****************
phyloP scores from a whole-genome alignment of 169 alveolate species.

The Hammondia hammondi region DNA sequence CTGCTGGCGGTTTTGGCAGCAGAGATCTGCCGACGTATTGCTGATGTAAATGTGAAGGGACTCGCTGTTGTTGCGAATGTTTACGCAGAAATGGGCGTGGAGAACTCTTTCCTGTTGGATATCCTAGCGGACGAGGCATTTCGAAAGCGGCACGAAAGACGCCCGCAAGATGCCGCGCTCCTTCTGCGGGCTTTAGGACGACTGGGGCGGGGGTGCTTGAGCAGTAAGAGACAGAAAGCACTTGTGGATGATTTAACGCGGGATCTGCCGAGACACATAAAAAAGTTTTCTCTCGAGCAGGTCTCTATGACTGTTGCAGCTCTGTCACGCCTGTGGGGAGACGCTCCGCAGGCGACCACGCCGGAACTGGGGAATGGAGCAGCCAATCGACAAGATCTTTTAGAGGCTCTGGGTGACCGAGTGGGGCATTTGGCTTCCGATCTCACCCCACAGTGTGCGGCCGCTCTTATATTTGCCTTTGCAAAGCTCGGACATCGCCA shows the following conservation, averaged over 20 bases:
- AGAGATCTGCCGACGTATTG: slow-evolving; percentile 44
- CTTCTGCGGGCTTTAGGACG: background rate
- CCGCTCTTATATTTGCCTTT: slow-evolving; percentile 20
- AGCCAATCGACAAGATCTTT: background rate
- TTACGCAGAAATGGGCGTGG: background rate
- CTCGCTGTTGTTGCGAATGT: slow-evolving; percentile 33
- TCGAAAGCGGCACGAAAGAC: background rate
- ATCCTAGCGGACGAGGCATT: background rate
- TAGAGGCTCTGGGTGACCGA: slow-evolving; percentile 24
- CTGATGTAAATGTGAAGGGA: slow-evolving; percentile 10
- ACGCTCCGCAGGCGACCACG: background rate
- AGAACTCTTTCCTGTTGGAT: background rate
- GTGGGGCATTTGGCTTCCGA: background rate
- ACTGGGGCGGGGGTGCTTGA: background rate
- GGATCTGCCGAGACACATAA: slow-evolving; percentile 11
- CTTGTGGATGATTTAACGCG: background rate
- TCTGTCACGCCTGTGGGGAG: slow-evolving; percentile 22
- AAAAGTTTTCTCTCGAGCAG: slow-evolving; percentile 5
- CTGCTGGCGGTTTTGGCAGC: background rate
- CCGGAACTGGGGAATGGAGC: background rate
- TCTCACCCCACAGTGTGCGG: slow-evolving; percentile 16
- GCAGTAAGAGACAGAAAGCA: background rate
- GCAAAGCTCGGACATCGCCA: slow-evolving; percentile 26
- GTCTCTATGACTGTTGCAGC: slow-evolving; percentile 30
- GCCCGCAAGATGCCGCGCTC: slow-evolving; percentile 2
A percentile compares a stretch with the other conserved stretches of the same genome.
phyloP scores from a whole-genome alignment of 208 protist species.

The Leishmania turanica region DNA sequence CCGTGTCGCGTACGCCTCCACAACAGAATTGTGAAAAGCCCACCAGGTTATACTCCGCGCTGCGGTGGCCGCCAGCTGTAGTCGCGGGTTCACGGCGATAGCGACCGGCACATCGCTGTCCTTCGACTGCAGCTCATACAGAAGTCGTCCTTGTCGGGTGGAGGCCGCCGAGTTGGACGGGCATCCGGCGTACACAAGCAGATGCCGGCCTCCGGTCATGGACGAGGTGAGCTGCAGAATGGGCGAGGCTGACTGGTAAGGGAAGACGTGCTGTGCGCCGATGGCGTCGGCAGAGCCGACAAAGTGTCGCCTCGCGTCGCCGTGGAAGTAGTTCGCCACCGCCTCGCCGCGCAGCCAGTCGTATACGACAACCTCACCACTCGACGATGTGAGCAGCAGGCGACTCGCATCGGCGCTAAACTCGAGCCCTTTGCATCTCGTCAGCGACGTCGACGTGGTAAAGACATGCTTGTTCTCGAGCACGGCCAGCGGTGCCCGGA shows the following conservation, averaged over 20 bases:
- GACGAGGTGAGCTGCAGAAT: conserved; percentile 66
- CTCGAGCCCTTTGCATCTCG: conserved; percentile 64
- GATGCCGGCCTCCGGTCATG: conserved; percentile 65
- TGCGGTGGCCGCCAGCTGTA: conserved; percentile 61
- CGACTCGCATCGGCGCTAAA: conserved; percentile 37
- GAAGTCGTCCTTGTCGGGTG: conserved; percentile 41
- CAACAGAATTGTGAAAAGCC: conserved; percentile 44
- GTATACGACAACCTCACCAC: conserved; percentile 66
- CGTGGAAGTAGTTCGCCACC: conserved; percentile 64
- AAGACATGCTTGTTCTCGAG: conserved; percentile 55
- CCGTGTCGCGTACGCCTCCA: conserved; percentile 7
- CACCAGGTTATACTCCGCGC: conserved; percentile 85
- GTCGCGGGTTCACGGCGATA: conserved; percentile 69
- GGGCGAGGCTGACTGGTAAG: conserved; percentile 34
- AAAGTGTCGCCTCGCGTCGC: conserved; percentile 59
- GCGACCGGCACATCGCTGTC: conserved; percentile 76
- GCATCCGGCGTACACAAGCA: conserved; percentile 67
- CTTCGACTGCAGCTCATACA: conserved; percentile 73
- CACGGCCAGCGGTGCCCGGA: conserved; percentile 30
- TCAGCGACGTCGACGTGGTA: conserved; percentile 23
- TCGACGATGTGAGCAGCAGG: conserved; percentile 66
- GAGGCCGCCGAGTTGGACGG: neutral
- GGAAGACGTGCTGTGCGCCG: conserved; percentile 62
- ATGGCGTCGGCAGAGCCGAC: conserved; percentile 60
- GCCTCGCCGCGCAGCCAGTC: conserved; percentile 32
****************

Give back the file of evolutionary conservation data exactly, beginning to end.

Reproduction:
phyloP scores from a whole-genome alignment of 169 alveolate species.

The Hammondia hammondi region DNA sequence CTGCTGGCGGTTTTGGCAGCAGAGATCTGCCGACGTATTGCTGATGTAAATGTGAAGGGACTCGCTGTTGTTGCGAATGTTTACGCAGAAATGGGCGTGGAGAACTCTTTCCTGTTGGATATCCTAGCGGACGAGGCATTTCGAAAGCGGCACGAAAGACGCCCGCAAGATGCCGCGCTCCTTCTGCGGGCTTTAGGACGACTGGGGCGGGGGTGCTTGAGCAGTAAGAGACAGAAAGCACTTGTGGATGATTTAACGCGGGATCTGCCGAGACACATAAAAAAGTTTTCTCTCGAGCAGGTCTCTATGACTGTTGCAGCTCTGTCACGCCTGTGGGGAGACGCTCCGCAGGCGACCACGCCGGAACTGGGGAATGGAGCAGCCAATCGACAAGATCTTTTAGAGGCTCTGGGTGACCGAGTGGGGCATTTGGCTTCCGATCTCACCCCACAGTGTGCGGCCGCTCTTATATTTGCCTTTGCAAAGCTCGGACATCGCCA shows the following conservation, averaged over 20 bases:
- AGAGATCTGCCGACGTATTG: slow-evolving; percentile 44
- CTTCTGCGGGCTTTAGGACG: background rate
- CCGCTCTTATATTTGCCTTT: slow-evolving; percentile 20
- AGCCAATCGACAAGATCTTT: background rate
- TTACGCAGAAATGGGCGTGG: background rate
- CTCGCTGTTGTTGCGAATGT: slow-evolving; percentile 33
- TCGAAAGCGGCACGAAAGAC: background rate
- ATCCTAGCGGACGAGGCATT: background rate
- TAGAGGCTCTGGGTGACCGA: slow-evolving; percentile 24
- CTGATGTAAATGTGAAGGGA: slow-evolving; percentile 10
- ACGCTCCGCAGGCGACCACG: background rate
- AGAACTCTTTCCTGTTGGAT: background rate
- GTGGGGCATTTGGCTTCCGA: background rate
- ACTGGGGCGGGGGTGCTTGA: background rate
- GGATCTGCCGAGACACATAA: slow-evolving; percentile 11
- CTTGTGGATGATTTAACGCG: background rate
- TCTGTCACGCCTGTGGGGAG: slow-evolving; percentile 22
- AAAAGTTTTCTCTCGAGCAG: slow-evolving; percentile 5
- CTGCTGGCGGTTTTGGCAGC: background rate
- CCGGAACTGGGGAATGGAGC: background rate
- TCTCACCCCACAGTGTGCGG: slow-evolving; percentile 16
- GCAGTAAGAGACAGAAAGCA: background rate
- GCAAAGCTCGGACATCGCCA: slow-evolving; percentile 26
- GTCTCTATGACTGTTGCAGC: slow-evolving; percentile 30
- GCCCGCAAGATGCCGCGCTC: slow-evolving; percentile 2
A percentile compares a stretch with the other conserved stretches of the same genome.
phyloP scores from a whole-genome alignment of 208 protist species.

The Leishmania turanica region DNA sequence CCGTGTCGCGTACGCCTCCACAACAGAATTGTGAAAAGCCCACCAGGTTATACTCCGCGCTGCGGTGGCCGCCAGCTGTAGTCGCGGGTTCACGGCGATAGCGACCGGCACATCGCTGTCCTTCGACTGCAGCTCATACAGAAGTCGTCCTTGTCGGGTGGAGGCCGCCGAGTTGGACGGGCATCCGGCGTACACAAGCAGATGCCGGCCTCCGGTCATGGACGAGGTGAGCTGCAGAATGGGCGAGGCTGACTGGTAAGGGAAGACGTGCTGTGCGCCGATGGCGTCGGCAGAGCCGACAAAGTGTCGCCTCGCGTCGCCGTGGAAGTAGTTCGCCACCGCCTCGCCGCGCAGCCAGTCGTATACGACAACCTCACCACTCGACGATGTGAGCAGCAGGCGACTCGCATCGGCGCTAAACTCGAGCCCTTTGCATCTCGTCAGCGACGTCGACGTGGTAAAGACATGCTTGTTCTCGAGCACGGCCAGCGGTGCCCGGA shows the following conservation, averaged over 20 bases:
- GACGAGGTGAGCTGCAGAAT: conserved; percentile 66
- CTCGAGCCCTTTGCATCTCG: conserved; percentile 64
- GATGCCGGCCTCCGGTCATG: conserved; percentile 65
- TGCGGTGGCCGCCAGCTGTA: conserved; percentile 61
- CGACTCGCATCGGCGCTAAA: conserved; percentile 37
- GAAGTCGTCCTTGTCGGGTG: conserved; percentile 41
- CAACAGAATTGTGAAAAGCC: conserved; percentile 44
- GTATACGACAACCTCACCAC: conserved; percentile 66
- CGTGGAAGTAGTTCGCCACC: conserved; percentile 64
- AAGACATGCTTGTTCTCGAG: conserved; percentile 55
- CCGTGTCGCGTACGCCTCCA: conserved; percentile 7
- CACCAGGTTATACTCCGCGC: conserved; percentile 85
- GTCGCGGGTTCACGGCGATA: conserved; percentile 69
- GGGCGAGGCTGACTGGTAAG: conserved; percentile 34
- AAAGTGTCGCCTCGCGTCGC: conserved; percentile 59
- GCGACCGGCACATCGCTGTC: conserved; percentile 76
- GCATCCGGCGTACACAAGCA: conserved; percentile 67
- CTTCGACTGCAGCTCATACA: conserved; percentile 73
- CACGGCCAGCGGTGCCCGGA: conserved; percentile 30
- TCAGCGACGTCGACGTGGTA: conserved; percentile 23
- TCGACGATGTGAGCAGCAGG: conserved; percentile 66
- GAGGCCGCCGAGTTGGACGG: neutral
- GGAAGACGTGCTGTGCGCCG: conserved; percentile 62
- ATGGCGTCGGCAGAGCCGAC: conserved; percentile 60
- GCCTCGCCGCGCAGCCAGTC: conserved; percentile 32